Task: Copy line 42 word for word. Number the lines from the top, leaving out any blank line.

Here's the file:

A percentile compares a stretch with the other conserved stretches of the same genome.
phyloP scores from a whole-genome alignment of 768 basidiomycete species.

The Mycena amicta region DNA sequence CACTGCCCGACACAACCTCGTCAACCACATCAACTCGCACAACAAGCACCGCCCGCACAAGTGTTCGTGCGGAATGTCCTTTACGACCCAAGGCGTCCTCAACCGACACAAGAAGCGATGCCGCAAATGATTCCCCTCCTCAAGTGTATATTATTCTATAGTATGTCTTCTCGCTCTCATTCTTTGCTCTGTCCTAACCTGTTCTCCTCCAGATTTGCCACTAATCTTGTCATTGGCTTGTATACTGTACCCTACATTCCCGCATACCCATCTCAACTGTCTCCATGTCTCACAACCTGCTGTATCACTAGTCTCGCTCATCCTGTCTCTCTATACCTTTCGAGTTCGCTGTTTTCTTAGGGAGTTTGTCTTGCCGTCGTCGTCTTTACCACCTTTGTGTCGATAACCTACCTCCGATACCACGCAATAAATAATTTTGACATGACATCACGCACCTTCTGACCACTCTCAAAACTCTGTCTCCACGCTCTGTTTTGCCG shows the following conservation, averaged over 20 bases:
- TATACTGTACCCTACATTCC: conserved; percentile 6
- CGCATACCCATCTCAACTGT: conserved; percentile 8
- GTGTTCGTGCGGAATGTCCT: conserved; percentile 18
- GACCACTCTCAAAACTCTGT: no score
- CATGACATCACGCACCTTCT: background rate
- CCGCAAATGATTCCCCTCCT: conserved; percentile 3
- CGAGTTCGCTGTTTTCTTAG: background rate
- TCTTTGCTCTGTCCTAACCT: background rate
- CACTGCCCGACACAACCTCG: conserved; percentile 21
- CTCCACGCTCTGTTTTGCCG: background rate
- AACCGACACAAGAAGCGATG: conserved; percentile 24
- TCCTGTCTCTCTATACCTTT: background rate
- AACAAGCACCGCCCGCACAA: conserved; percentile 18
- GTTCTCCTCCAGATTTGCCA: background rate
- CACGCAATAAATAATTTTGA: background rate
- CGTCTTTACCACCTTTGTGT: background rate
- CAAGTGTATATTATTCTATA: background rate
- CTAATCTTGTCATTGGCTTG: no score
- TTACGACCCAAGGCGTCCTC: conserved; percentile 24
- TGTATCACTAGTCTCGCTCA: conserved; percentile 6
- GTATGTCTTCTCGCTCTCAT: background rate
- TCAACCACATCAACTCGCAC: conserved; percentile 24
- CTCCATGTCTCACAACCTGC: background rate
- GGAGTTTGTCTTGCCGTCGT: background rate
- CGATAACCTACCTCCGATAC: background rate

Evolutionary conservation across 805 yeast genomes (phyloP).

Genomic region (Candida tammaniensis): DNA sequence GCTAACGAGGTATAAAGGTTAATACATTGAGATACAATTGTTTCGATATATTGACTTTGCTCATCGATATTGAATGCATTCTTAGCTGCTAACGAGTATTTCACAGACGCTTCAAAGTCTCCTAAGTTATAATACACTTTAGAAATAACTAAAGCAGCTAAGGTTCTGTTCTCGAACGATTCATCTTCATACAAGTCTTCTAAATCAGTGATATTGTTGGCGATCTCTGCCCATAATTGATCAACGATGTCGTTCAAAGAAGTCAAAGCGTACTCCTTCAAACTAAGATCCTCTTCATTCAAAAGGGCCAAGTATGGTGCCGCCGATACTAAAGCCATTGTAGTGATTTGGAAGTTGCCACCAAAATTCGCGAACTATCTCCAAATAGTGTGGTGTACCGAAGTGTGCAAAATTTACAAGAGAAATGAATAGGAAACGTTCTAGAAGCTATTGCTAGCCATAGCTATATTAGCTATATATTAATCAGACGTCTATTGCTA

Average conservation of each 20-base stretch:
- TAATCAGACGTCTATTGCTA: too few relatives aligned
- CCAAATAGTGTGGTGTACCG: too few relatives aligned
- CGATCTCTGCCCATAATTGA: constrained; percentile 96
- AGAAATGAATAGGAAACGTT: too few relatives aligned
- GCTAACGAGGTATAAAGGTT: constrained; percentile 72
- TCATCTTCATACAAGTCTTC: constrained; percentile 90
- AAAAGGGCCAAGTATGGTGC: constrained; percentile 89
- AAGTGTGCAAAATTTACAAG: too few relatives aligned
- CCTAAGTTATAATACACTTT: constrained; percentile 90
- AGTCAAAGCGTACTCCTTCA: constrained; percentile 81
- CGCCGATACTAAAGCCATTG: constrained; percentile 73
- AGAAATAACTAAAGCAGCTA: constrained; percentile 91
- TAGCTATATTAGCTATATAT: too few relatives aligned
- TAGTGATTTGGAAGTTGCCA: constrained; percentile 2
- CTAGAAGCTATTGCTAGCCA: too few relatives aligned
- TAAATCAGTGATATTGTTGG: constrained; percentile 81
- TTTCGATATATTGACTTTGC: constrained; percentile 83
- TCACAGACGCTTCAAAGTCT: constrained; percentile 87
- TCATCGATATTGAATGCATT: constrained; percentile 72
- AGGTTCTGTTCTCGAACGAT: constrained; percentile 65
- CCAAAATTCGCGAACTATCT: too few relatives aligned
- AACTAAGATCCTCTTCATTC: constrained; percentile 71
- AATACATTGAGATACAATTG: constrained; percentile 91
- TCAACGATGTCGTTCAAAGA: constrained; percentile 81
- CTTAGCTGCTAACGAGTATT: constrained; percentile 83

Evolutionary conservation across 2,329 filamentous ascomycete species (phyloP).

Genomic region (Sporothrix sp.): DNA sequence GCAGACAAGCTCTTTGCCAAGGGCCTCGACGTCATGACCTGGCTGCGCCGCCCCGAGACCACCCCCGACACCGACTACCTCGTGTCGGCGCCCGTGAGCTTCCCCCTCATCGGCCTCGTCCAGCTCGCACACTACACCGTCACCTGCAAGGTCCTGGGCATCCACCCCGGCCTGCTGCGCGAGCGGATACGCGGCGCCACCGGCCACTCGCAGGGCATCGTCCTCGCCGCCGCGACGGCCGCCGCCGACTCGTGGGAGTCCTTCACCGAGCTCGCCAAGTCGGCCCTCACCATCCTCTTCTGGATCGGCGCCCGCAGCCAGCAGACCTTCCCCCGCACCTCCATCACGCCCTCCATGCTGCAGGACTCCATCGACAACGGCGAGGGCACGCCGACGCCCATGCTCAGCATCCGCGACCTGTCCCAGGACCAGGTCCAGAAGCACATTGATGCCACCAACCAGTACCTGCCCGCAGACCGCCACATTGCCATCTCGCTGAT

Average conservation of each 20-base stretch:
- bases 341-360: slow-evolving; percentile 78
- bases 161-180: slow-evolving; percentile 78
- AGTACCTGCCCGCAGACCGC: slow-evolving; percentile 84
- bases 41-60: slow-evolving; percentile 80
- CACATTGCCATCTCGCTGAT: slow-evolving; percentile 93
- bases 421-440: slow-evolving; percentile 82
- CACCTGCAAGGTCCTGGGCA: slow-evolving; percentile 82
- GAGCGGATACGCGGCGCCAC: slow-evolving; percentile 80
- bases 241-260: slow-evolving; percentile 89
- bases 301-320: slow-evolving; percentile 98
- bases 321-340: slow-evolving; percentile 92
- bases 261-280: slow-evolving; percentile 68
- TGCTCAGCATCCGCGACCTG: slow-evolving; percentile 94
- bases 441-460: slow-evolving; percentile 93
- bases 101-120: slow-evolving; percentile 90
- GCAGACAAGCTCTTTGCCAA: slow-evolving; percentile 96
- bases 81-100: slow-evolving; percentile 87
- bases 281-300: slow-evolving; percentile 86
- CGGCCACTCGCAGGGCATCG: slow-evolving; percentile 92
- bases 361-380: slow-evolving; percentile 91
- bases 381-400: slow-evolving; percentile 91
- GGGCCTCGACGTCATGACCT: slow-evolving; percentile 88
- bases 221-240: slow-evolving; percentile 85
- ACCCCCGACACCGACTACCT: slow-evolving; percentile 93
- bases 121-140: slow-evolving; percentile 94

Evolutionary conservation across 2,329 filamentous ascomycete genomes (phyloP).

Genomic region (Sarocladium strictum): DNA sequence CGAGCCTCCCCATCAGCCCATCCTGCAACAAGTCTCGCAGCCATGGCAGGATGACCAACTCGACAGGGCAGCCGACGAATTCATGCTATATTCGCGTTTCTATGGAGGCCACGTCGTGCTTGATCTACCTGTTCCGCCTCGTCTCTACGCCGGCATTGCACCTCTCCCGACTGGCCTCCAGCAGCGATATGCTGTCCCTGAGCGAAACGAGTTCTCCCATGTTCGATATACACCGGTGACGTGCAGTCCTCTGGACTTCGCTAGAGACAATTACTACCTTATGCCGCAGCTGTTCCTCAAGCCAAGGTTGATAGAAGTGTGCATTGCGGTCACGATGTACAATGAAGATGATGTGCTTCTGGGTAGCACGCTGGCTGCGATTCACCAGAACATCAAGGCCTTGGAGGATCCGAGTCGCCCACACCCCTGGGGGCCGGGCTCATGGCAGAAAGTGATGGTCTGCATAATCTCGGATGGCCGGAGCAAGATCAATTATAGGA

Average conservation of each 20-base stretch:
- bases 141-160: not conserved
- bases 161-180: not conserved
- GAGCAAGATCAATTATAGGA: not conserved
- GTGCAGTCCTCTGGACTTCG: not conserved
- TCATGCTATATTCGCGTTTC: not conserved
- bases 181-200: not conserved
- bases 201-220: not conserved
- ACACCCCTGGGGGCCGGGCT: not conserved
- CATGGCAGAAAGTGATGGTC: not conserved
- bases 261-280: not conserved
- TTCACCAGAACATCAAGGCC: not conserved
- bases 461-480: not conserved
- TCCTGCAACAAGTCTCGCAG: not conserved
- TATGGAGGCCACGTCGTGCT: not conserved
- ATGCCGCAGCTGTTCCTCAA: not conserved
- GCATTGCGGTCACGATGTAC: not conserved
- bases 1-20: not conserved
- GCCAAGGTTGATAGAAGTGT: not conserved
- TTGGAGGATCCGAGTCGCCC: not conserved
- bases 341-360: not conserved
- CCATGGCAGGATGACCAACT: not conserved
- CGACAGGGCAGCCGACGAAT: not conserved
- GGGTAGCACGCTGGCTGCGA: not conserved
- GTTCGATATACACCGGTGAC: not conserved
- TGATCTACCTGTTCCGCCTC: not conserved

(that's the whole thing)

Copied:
- CGCCGATACTAAAGCCATTG: constrained; percentile 73